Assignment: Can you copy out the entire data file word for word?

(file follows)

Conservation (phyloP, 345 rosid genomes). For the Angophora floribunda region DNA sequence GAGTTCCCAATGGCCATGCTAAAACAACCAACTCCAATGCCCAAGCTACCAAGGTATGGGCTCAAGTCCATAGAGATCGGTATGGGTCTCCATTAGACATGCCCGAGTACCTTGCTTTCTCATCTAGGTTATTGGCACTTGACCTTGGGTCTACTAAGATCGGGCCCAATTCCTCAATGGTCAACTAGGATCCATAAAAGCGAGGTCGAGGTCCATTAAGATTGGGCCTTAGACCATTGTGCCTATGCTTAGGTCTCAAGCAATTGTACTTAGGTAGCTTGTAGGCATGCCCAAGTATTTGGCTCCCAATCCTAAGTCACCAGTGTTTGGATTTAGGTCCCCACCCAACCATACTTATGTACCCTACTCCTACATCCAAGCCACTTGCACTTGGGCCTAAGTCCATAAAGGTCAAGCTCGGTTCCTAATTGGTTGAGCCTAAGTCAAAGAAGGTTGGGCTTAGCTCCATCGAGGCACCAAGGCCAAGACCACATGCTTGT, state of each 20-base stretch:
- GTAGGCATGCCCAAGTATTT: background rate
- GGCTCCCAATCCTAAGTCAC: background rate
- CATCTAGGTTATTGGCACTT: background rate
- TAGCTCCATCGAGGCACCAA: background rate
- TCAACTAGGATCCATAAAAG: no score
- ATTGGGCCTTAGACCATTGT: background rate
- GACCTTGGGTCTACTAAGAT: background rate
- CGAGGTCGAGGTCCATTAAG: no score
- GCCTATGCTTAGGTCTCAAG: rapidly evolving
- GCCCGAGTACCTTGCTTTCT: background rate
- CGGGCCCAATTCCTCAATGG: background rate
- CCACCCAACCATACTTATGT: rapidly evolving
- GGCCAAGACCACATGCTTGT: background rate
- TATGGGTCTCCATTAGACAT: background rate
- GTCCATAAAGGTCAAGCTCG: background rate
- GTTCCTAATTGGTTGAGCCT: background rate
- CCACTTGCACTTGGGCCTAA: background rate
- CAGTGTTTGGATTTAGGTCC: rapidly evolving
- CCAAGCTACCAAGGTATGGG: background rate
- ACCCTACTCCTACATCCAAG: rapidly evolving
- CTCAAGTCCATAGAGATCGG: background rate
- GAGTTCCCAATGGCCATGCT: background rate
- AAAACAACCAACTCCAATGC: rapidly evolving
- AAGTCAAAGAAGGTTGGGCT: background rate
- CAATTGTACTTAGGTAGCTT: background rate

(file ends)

Conservation (phyloP, 345 rosid genomes). For the Angophora floribunda region DNA sequence GAGTTCCCAATGGCCATGCTAAAACAACCAACTCCAATGCCCAAGCTACCAAGGTATGGGCTCAAGTCCATAGAGATCGGTATGGGTCTCCATTAGACATGCCCGAGTACCTTGCTTTCTCATCTAGGTTATTGGCACTTGACCTTGGGTCTACTAAGATCGGGCCCAATTCCTCAATGGTCAACTAGGATCCATAAAAGCGAGGTCGAGGTCCATTAAGATTGGGCCTTAGACCATTGTGCCTATGCTTAGGTCTCAAGCAATTGTACTTAGGTAGCTTGTAGGCATGCCCAAGTATTTGGCTCCCAATCCTAAGTCACCAGTGTTTGGATTTAGGTCCCCACCCAACCATACTTATGTACCCTACTCCTACATCCAAGCCACTTGCACTTGGGCCTAAGTCCATAAAGGTCAAGCTCGGTTCCTAATTGGTTGAGCCTAAGTCAAAGAAGGTTGGGCTTAGCTCCATCGAGGCACCAAGGCCAAGACCACATGCTTGT, state of each 20-base stretch:
- GTAGGCATGCCCAAGTATTT: background rate
- GGCTCCCAATCCTAAGTCAC: background rate
- CATCTAGGTTATTGGCACTT: background rate
- TAGCTCCATCGAGGCACCAA: background rate
- TCAACTAGGATCCATAAAAG: no score
- ATTGGGCCTTAGACCATTGT: background rate
- GACCTTGGGTCTACTAAGAT: background rate
- CGAGGTCGAGGTCCATTAAG: no score
- GCCTATGCTTAGGTCTCAAG: rapidly evolving
- GCCCGAGTACCTTGCTTTCT: background rate
- CGGGCCCAATTCCTCAATGG: background rate
- CCACCCAACCATACTTATGT: rapidly evolving
- GGCCAAGACCACATGCTTGT: background rate
- TATGGGTCTCCATTAGACAT: background rate
- GTCCATAAAGGTCAAGCTCG: background rate
- GTTCCTAATTGGTTGAGCCT: background rate
- CCACTTGCACTTGGGCCTAA: background rate
- CAGTGTTTGGATTTAGGTCC: rapidly evolving
- CCAAGCTACCAAGGTATGGG: background rate
- ACCCTACTCCTACATCCAAG: rapidly evolving
- CTCAAGTCCATAGAGATCGG: background rate
- GAGTTCCCAATGGCCATGCT: background rate
- AAAACAACCAACTCCAATGC: rapidly evolving
- AAGTCAAAGAAGGTTGGGCT: background rate
- CAATTGTACTTAGGTAGCTT: background rate